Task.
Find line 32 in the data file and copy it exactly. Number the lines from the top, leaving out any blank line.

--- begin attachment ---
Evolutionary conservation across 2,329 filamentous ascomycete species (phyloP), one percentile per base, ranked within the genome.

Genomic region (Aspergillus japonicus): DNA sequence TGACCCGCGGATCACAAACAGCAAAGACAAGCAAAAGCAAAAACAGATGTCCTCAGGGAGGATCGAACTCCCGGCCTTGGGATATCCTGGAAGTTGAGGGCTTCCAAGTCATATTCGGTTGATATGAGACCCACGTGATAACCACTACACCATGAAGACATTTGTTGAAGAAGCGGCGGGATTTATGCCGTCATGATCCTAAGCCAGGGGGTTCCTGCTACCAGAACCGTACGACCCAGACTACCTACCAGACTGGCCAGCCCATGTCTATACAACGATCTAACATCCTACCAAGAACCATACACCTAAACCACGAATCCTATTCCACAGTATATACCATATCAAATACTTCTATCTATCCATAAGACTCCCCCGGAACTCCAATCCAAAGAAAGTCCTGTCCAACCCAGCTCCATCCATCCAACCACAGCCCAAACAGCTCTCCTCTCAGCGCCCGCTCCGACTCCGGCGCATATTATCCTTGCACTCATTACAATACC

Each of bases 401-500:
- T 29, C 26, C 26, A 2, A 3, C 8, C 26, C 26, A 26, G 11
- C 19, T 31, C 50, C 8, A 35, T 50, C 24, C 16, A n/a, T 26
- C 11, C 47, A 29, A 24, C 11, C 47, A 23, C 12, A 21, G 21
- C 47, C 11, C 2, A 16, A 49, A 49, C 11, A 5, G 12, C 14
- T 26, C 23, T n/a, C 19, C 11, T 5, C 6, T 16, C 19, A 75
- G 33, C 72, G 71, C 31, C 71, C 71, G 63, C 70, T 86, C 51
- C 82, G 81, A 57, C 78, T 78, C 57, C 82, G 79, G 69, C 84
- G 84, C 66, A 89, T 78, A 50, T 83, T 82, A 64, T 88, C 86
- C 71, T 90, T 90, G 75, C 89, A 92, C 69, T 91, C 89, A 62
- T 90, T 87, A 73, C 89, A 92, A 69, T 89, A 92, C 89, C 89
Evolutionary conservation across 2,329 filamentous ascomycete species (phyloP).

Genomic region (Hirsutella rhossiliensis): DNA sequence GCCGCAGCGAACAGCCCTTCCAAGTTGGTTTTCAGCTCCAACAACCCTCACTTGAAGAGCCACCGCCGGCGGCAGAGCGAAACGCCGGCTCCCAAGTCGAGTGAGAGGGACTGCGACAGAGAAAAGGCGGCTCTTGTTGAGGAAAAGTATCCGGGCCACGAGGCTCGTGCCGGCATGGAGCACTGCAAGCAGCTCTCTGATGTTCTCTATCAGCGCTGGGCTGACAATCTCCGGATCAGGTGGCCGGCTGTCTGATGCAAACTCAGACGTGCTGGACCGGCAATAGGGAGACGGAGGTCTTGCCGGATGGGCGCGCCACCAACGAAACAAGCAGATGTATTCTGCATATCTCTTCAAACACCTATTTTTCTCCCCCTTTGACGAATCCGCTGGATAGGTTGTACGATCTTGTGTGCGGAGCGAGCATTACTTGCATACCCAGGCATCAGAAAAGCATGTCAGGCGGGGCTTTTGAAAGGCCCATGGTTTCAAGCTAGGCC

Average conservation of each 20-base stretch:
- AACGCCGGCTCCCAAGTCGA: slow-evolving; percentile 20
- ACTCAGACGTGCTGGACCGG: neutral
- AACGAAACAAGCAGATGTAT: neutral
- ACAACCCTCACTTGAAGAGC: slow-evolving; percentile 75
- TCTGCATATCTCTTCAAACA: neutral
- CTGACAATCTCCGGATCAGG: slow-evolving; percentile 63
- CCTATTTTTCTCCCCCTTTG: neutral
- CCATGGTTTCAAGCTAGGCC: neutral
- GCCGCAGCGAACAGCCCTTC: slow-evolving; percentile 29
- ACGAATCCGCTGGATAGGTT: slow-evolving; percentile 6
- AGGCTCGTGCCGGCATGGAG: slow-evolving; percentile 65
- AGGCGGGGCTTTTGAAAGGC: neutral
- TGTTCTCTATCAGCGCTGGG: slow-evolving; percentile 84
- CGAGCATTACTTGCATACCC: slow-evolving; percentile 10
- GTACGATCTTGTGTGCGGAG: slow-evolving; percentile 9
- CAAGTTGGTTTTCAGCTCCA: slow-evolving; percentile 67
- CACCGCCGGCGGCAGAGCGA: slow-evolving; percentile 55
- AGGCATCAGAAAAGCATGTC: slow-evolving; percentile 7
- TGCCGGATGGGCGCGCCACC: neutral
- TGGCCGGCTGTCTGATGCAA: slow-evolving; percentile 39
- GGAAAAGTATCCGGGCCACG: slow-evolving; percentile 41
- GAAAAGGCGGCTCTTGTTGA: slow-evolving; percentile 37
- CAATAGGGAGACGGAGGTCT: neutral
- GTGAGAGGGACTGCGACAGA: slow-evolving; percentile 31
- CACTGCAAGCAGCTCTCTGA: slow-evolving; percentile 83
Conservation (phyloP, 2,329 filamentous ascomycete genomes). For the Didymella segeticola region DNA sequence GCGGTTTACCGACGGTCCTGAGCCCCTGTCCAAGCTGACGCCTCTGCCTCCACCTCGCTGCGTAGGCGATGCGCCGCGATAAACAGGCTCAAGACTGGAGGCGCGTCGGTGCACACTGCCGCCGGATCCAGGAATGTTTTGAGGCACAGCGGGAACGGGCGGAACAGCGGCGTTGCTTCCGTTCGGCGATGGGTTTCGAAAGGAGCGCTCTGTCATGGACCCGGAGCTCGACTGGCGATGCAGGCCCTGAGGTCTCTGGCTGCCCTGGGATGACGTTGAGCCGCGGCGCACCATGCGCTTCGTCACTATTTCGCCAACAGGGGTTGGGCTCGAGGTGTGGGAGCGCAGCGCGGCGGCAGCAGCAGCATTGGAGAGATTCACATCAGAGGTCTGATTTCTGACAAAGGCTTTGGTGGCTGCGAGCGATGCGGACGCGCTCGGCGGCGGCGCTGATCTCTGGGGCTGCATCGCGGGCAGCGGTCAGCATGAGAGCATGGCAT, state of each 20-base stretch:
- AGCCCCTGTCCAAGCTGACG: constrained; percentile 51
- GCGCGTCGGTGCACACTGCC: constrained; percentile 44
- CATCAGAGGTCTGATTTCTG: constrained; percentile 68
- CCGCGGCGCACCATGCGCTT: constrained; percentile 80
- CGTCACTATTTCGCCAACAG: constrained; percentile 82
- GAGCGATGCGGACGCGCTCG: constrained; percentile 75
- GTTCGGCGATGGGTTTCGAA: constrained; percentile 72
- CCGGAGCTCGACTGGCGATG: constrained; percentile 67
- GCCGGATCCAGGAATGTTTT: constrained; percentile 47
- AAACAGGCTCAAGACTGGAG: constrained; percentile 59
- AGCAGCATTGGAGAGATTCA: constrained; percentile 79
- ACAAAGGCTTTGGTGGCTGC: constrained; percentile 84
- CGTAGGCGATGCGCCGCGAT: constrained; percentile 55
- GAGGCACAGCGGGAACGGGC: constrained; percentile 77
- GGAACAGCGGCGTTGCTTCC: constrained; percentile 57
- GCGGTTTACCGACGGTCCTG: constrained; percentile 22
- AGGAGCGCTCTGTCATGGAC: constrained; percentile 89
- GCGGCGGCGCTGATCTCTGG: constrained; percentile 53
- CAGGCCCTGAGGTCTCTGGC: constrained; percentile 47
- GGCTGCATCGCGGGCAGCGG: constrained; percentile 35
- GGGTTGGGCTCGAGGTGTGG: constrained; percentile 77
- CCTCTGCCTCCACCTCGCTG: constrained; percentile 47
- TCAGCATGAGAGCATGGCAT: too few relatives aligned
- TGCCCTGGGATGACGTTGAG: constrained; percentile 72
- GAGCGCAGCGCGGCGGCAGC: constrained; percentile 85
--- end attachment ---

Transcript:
- CAAGTTGGTTTTCAGCTCCA: slow-evolving; percentile 67